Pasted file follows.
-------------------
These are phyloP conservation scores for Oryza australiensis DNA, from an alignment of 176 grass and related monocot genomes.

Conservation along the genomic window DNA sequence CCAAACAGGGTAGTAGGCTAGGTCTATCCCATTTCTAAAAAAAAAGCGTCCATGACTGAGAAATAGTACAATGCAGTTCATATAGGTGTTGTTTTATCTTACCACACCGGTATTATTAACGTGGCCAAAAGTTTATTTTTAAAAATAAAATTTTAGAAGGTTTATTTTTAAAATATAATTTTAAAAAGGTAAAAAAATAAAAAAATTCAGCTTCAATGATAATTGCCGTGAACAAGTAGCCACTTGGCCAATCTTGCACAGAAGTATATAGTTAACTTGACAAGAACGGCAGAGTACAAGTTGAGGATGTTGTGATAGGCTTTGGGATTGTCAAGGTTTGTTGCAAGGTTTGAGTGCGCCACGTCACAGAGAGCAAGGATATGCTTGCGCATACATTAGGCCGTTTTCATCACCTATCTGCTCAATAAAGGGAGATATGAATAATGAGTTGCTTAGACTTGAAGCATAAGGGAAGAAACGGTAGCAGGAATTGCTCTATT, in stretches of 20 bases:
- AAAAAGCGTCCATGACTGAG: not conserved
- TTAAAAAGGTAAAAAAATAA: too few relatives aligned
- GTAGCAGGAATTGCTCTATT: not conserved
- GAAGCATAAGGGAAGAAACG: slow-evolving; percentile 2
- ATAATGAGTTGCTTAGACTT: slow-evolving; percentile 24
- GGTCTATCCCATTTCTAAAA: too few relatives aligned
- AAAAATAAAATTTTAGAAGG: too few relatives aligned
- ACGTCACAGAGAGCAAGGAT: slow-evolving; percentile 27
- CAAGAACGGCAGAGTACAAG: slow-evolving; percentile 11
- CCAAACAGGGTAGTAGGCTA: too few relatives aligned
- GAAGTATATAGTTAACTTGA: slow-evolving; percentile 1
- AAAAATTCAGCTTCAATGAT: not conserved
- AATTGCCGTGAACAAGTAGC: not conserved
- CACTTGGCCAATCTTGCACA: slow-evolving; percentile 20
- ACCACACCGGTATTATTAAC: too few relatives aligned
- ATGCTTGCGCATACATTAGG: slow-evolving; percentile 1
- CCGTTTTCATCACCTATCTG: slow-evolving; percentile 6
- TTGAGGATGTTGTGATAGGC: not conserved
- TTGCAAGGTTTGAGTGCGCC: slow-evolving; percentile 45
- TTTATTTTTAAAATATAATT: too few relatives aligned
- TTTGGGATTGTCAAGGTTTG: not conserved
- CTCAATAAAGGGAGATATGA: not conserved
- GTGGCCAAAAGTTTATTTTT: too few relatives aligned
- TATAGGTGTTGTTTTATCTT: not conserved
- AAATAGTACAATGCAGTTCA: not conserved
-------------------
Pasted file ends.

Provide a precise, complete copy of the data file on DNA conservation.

These are phyloP conservation scores for Oryza australiensis DNA, from an alignment of 176 grass and related monocot genomes.

Conservation along the genomic window DNA sequence CCAAACAGGGTAGTAGGCTAGGTCTATCCCATTTCTAAAAAAAAAGCGTCCATGACTGAGAAATAGTACAATGCAGTTCATATAGGTGTTGTTTTATCTTACCACACCGGTATTATTAACGTGGCCAAAAGTTTATTTTTAAAAATAAAATTTTAGAAGGTTTATTTTTAAAATATAATTTTAAAAAGGTAAAAAAATAAAAAAATTCAGCTTCAATGATAATTGCCGTGAACAAGTAGCCACTTGGCCAATCTTGCACAGAAGTATATAGTTAACTTGACAAGAACGGCAGAGTACAAGTTGAGGATGTTGTGATAGGCTTTGGGATTGTCAAGGTTTGTTGCAAGGTTTGAGTGCGCCACGTCACAGAGAGCAAGGATATGCTTGCGCATACATTAGGCCGTTTTCATCACCTATCTGCTCAATAAAGGGAGATATGAATAATGAGTTGCTTAGACTTGAAGCATAAGGGAAGAAACGGTAGCAGGAATTGCTCTATT, in stretches of 20 bases:
- AAAAAGCGTCCATGACTGAG: not conserved
- TTAAAAAGGTAAAAAAATAA: too few relatives aligned
- GTAGCAGGAATTGCTCTATT: not conserved
- GAAGCATAAGGGAAGAAACG: slow-evolving; percentile 2
- ATAATGAGTTGCTTAGACTT: slow-evolving; percentile 24
- GGTCTATCCCATTTCTAAAA: too few relatives aligned
- AAAAATAAAATTTTAGAAGG: too few relatives aligned
- ACGTCACAGAGAGCAAGGAT: slow-evolving; percentile 27
- CAAGAACGGCAGAGTACAAG: slow-evolving; percentile 11
- CCAAACAGGGTAGTAGGCTA: too few relatives aligned
- GAAGTATATAGTTAACTTGA: slow-evolving; percentile 1
- AAAAATTCAGCTTCAATGAT: not conserved
- AATTGCCGTGAACAAGTAGC: not conserved
- CACTTGGCCAATCTTGCACA: slow-evolving; percentile 20
- ACCACACCGGTATTATTAAC: too few relatives aligned
- ATGCTTGCGCATACATTAGG: slow-evolving; percentile 1
- CCGTTTTCATCACCTATCTG: slow-evolving; percentile 6
- TTGAGGATGTTGTGATAGGC: not conserved
- TTGCAAGGTTTGAGTGCGCC: slow-evolving; percentile 45
- TTTATTTTTAAAATATAATT: too few relatives aligned
- TTTGGGATTGTCAAGGTTTG: not conserved
- CTCAATAAAGGGAGATATGA: not conserved
- GTGGCCAAAAGTTTATTTTT: too few relatives aligned
- TATAGGTGTTGTTTTATCTT: not conserved
- AAATAGTACAATGCAGTTCA: not conserved